“Two new Pew Research Center surveys explore [the issues of privacy and surveillance] and place them in the wider context of the tracking and profiling that occurs in commercial arenas. The surveys find that Americans feel privacy is important in their daily lives in a number of essential ways. Yet, they have a pervasive sense thatContinue Reading

Tech giants communicate opposition to decrypted data for law enforcement

Washington Post, Ellen Nakashima: “Tech behemoths including Apple and Google and leading cryptologists are urging President Obama to reject any government proposal that alters the security of smartphones and other communications devices so that law enforcement can view decrypted data. In a letter to be sent Tuesday and obtained by The Washington Post, a coalitionContinue Reading

Wham, Bam, Thank You Spam! Don’t Click on the Link!

Harvard Law School Forum on Corporate Governance and Financial Regulation  – Posted by Paul A. Ferrillo, Weil, Gotshal & Manges LLP, May 17, 2015. “It seems that just like in old times (in cyberspace that means last year) the existence of “snake-oil” salesmen on the Internet is getting worse, not better. Rather than selling somethingContinue Reading

UK government rewrites law to permit GCHQ hacking

Privacy International – May 15, 2015: The Government has quietly ushered through legislation amending the anti-hacking laws to exempt GCHQ from prosecution. Privacy International and other parties were notified of this just hours prior to a hearing of their claim against GCHQ’s illegal hacking operations in the Investigatory Powers Tribunal. In its legal filings, sentContinue Reading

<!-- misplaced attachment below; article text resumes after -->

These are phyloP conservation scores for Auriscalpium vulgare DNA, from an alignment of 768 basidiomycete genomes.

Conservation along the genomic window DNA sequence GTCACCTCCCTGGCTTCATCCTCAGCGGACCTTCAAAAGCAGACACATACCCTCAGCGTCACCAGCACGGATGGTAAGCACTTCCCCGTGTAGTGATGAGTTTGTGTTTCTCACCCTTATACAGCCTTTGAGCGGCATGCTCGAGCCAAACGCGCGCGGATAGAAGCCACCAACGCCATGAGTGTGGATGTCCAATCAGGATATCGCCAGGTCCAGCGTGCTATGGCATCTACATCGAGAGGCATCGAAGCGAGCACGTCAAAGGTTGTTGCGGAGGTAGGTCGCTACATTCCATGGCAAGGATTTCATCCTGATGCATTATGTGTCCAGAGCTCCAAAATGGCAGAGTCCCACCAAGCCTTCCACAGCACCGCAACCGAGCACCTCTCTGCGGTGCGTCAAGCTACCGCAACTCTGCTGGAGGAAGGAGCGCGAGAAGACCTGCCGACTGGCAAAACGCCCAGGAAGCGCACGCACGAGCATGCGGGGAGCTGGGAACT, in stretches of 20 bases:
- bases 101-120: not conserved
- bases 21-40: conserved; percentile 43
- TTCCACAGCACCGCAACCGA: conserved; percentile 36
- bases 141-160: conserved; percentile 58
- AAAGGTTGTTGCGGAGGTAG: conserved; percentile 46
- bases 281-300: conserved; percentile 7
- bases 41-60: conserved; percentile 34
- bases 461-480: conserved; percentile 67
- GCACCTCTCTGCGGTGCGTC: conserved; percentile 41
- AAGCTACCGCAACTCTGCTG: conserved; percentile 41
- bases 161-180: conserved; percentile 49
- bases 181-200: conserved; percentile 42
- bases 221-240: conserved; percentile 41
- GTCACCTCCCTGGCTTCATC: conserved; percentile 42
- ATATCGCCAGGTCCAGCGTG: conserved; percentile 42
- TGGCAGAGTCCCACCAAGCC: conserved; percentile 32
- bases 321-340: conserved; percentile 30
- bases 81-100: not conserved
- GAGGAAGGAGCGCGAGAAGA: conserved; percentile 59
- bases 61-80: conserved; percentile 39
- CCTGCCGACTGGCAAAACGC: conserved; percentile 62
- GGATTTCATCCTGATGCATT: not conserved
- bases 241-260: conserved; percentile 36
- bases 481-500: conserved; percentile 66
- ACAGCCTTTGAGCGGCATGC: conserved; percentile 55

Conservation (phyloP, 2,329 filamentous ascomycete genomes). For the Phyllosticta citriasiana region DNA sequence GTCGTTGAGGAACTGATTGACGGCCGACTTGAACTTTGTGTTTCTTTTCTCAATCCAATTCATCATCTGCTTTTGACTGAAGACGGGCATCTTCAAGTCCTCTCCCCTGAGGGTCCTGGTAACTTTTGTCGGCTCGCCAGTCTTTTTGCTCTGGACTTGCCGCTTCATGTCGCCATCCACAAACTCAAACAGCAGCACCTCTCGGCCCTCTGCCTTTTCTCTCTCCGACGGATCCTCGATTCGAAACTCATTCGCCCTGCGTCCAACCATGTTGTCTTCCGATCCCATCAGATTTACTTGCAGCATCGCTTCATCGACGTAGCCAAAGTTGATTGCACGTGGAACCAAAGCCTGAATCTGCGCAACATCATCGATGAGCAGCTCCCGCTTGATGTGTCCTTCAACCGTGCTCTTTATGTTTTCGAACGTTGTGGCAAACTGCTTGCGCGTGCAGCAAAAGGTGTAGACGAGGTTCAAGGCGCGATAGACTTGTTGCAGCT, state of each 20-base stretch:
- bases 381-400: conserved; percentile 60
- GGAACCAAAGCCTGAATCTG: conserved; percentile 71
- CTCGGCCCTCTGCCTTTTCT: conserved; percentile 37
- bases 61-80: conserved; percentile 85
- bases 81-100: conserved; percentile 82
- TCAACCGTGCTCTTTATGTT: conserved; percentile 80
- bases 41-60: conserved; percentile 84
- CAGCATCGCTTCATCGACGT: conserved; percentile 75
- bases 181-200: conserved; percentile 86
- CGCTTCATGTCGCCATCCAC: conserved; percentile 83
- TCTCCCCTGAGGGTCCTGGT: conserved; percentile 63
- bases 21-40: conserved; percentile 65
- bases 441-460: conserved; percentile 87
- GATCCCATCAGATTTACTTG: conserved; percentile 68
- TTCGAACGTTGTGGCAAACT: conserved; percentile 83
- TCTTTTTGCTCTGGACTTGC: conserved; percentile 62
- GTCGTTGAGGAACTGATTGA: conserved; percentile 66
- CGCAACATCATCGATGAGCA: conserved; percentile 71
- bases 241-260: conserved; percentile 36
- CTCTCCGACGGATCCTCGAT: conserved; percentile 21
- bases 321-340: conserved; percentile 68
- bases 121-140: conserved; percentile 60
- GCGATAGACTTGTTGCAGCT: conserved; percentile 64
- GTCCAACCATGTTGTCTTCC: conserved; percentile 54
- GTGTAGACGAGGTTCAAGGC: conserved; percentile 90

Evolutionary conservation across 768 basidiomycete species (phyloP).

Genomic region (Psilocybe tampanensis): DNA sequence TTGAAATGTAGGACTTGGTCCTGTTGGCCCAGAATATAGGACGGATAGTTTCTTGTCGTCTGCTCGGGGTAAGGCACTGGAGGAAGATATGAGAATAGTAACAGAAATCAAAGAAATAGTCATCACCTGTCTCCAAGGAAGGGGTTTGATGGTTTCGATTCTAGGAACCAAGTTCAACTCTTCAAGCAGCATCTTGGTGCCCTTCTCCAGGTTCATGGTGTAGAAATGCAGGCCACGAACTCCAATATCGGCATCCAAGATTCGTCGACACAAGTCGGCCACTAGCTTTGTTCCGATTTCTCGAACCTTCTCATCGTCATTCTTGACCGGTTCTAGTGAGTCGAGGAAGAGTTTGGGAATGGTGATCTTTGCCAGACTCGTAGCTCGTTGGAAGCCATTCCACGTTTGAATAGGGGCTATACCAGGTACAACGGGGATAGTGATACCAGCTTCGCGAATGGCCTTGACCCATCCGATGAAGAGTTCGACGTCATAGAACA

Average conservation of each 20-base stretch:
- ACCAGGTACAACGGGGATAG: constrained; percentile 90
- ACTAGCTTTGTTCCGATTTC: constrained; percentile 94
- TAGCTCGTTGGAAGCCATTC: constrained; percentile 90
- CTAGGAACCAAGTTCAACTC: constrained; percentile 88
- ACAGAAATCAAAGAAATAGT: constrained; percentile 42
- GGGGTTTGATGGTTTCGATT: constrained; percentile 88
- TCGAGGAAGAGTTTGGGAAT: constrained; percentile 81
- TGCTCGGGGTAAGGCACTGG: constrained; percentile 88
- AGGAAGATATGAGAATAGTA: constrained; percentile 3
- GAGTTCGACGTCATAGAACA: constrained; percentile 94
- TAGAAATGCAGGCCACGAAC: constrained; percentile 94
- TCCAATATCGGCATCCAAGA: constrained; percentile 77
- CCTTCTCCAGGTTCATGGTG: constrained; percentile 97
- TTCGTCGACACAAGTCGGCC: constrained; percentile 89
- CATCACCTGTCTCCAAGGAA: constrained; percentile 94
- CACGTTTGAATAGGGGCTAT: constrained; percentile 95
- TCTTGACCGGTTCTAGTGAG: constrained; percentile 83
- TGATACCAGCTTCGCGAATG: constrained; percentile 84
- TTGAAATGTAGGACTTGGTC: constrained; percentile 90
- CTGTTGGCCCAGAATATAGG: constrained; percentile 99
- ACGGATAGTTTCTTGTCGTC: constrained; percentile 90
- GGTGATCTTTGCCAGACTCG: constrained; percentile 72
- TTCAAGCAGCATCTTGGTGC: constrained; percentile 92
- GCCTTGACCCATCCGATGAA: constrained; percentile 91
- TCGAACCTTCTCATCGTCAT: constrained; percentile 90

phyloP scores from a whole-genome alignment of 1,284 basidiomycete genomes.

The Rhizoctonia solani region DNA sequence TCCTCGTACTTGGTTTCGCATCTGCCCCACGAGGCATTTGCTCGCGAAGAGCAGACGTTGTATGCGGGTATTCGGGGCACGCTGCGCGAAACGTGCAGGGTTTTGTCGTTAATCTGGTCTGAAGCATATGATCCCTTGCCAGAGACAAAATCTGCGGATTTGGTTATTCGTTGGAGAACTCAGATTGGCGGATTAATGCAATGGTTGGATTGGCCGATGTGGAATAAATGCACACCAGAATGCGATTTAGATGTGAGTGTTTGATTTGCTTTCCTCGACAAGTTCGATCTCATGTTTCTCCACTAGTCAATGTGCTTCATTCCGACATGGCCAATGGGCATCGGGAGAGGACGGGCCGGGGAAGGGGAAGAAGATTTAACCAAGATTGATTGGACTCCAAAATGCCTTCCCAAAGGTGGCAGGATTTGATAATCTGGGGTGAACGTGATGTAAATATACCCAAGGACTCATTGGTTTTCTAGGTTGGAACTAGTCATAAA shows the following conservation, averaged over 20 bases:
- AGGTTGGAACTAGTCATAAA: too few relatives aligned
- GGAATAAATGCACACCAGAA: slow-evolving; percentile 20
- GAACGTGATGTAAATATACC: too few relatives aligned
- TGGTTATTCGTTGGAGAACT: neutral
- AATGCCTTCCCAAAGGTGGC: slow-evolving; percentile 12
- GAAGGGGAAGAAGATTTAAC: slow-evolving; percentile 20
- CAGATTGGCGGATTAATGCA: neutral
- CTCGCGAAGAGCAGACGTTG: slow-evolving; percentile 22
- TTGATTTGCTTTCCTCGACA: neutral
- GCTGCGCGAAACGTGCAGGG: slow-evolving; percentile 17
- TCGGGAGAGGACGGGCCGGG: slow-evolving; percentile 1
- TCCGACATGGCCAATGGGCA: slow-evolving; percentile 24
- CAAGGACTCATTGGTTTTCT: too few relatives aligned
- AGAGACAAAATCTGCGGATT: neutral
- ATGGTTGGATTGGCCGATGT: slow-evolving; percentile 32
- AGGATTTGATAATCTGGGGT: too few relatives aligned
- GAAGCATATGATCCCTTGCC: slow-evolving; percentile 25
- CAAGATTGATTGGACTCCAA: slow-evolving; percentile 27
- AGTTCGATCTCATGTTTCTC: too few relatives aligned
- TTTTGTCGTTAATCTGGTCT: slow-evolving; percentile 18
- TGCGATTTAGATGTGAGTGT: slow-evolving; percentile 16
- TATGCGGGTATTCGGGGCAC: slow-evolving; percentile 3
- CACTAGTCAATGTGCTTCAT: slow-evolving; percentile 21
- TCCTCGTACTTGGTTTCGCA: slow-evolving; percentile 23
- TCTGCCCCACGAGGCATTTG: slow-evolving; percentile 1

Guardian – How we sold our souls – and more – to the internet giants

Bruce Schneier – Adapted from Data and Goliath by Bruce Schneier, published by Norton Book  – Last year, when my refrigerator broke, the repair man replaced the computer that controls it. I realised that I had been thinking about the refrigerator backwards: it’s not a refrigerator with a computer, it’s a computer that keeps foodContinue Reading

EFF Case Analysis: Appeals Court Rules NSA Phone Records Dragnet is Illegal

Andrew Crocker – “We now have the first decision from a court of appeals on the NSA’s mass surveillance program involving bulk collection of telephone records under Section 215 of the Patriot Act, and it’s a doozy. The U.S. Court of Appeals for the Second Circuit issued an opinion in ACLU v. Clapper holding thatContinue Reading

Librarians Versus the NSA

Via The Nation – Librarians Versus the NSA – Your local library is on the front lines against government surveillance, Zoë Carpenter “Alison Macrina had bad news for the 30 or so librarians in the darkened auditorium on a recent Friday. “Your password is bad,” she informed them. “I’m really sorry. Everything you’ve learned aboutContinue Reading

Federal Appeals Court Strikes Down NSA Bulk Record Collection Program

EPIC – “The Second Circuit Court of Appeals ruled today that the NSA’s telephone record collection program exceeds legal authority. The government claimed that it could collect all records under the Section 215 “relevance” standard. But the court rejected that argument and held that “such an expansive concept of ‘relevance’ is unprecedented and unwarranted.” TheContinue Reading

What Every Librarian Needs to Know About HTTPS

EFF – “Librarians have long understood that to provide access to knowledge it is crucial to protect their patrons’ privacy. Books can provide information that is deeply unpopular. As a result, local communities and governments sometimes try to ban the most objectionable ones. Librarians rightly see it as their duty to preserve access to books,Continue Reading

EPIC Launches State Policy Project

“EPIC has launched the EPIC State Policy Project to track legislation across the county concerning privacy and civil liberties. The EPIC State Project will identify new developments and model legislation. The Project builds on EPIC’s extensive work on emerging privacy and civil liberties issues in the states. The new State Project will focus on studentContinue Reading